Critics charge that Palestinian Authority President Yasser Arafat, a father figure in his people's quest for statehood, has endorsed attacks on Israeli civilians -- a claim he denies. The United States has joined Israel in sidestepping the aging leader in what is envisioned at the run-up to new talks, and Burns did not meet with Arafat on Monday. The road map will be mediated by the United States, the United Nations, Russia and the European Union.

"On the Palestinian side, there will be absolutely no substitute

On the Israeli side, he called for security forces to take steps toward "easing the suffering of Palestinians living under occupation." Measures imposed by Israel in the occupied territories include round-the-clock curfews, which keep families cooped up in their homes for days, and travel restrictions that prevent many people from getting to their jobs. More than 2,000 Palestinians have died in Israeli military incursions in the West Bank and Gaza in the last 2 1/2 years.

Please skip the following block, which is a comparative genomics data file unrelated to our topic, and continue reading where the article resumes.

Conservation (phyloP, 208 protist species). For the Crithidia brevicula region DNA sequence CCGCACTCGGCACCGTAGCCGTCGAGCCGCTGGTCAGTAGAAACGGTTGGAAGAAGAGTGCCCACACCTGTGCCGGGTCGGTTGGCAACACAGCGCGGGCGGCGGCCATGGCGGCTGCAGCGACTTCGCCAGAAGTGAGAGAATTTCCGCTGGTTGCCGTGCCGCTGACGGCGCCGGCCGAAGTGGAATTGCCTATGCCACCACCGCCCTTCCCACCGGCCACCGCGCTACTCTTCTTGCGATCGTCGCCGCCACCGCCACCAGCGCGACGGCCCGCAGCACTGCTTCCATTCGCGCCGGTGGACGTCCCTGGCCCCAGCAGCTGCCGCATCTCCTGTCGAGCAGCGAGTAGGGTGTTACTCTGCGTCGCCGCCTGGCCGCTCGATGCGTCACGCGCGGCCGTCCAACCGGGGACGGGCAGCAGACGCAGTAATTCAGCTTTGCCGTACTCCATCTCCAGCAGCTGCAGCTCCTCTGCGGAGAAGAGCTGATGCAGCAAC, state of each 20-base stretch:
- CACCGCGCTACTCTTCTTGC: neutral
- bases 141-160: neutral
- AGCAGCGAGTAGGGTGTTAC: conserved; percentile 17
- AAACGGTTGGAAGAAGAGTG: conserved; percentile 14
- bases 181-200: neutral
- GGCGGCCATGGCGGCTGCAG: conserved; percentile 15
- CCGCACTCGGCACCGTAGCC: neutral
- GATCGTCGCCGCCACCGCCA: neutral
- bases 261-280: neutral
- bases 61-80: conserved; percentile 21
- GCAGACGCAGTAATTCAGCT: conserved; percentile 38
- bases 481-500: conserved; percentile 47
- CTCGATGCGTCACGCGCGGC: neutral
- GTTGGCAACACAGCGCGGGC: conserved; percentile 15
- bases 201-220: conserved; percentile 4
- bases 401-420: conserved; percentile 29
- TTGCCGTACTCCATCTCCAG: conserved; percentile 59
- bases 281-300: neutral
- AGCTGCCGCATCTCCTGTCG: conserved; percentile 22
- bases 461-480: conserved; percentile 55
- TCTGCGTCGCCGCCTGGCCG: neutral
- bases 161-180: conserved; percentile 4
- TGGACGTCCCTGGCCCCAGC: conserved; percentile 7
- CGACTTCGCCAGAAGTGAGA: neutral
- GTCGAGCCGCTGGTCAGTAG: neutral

As the U.S.-led diplomatic offensive gathers speed, however, serious disagreements have emerged about the road map's implementation. Israel has proposed more than a dozen alterations to the three-phase plan. Palestinian officials say the Israelis are stalling.

"Palestinians are already well on our way to implementing the road map, while Israel has yet to even accept the road map," Abbas said in a statement that highlighted Palestinian concessions to date, including the formation of a new Cabinet and the separation of powers between the judicial, legislative and executive branches of the Palestinian Authority.